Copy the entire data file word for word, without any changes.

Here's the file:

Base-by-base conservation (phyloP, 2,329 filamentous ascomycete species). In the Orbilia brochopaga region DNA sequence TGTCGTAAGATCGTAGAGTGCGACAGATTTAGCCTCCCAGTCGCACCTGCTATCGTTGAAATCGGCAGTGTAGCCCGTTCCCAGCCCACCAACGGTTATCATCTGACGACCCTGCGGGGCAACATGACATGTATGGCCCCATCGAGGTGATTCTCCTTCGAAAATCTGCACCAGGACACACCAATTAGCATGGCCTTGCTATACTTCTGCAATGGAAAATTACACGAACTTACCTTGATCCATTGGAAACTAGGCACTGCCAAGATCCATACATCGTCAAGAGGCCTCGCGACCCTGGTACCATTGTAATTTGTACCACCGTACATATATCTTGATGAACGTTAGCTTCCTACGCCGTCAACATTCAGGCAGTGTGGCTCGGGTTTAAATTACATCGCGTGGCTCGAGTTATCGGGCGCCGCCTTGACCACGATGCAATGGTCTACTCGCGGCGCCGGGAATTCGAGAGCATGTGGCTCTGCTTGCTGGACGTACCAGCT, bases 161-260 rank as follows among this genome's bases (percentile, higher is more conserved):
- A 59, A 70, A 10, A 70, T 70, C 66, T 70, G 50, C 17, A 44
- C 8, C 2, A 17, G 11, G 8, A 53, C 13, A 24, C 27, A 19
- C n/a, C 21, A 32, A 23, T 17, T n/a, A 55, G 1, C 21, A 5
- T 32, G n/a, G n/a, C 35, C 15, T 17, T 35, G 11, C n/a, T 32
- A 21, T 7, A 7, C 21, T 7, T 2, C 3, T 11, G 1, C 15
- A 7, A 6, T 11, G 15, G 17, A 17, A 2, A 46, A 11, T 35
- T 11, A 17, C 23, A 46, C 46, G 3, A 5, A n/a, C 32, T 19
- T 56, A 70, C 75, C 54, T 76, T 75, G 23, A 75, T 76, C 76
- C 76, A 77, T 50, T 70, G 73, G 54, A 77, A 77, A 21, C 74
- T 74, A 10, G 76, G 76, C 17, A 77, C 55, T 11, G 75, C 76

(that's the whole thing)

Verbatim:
Base-by-base conservation (phyloP, 2,329 filamentous ascomycete species). In the Orbilia brochopaga region DNA sequence TGTCGTAAGATCGTAGAGTGCGACAGATTTAGCCTCCCAGTCGCACCTGCTATCGTTGAAATCGGCAGTGTAGCCCGTTCCCAGCCCACCAACGGTTATCATCTGACGACCCTGCGGGGCAACATGACATGTATGGCCCCATCGAGGTGATTCTCCTTCGAAAATCTGCACCAGGACACACCAATTAGCATGGCCTTGCTATACTTCTGCAATGGAAAATTACACGAACTTACCTTGATCCATTGGAAACTAGGCACTGCCAAGATCCATACATCGTCAAGAGGCCTCGCGACCCTGGTACCATTGTAATTTGTACCACCGTACATATATCTTGATGAACGTTAGCTTCCTACGCCGTCAACATTCAGGCAGTGTGGCTCGGGTTTAAATTACATCGCGTGGCTCGAGTTATCGGGCGCCGCCTTGACCACGATGCAATGGTCTACTCGCGGCGCCGGGAATTCGAGAGCATGTGGCTCTGCTTGCTGGACGTACCAGCT, bases 161-260 rank as follows among this genome's bases (percentile, higher is more conserved):
- A 59, A 70, A 10, A 70, T 70, C 66, T 70, G 50, C 17, A 44
- C 8, C 2, A 17, G 11, G 8, A 53, C 13, A 24, C 27, A 19
- C n/a, C 21, A 32, A 23, T 17, T n/a, A 55, G 1, C 21, A 5
- T 32, G n/a, G n/a, C 35, C 15, T 17, T 35, G 11, C n/a, T 32
- A 21, T 7, A 7, C 21, T 7, T 2, C 3, T 11, G 1, C 15
- A 7, A 6, T 11, G 15, G 17, A 17, A 2, A 46, A 11, T 35
- T 11, A 17, C 23, A 46, C 46, G 3, A 5, A n/a, C 32, T 19
- T 56, A 70, C 75, C 54, T 76, T 75, G 23, A 75, T 76, C 76
- C 76, A 77, T 50, T 70, G 73, G 54, A 77, A 77, A 21, C 74
- T 74, A 10, G 76, G 76, C 17, A 77, C 55, T 11, G 75, C 76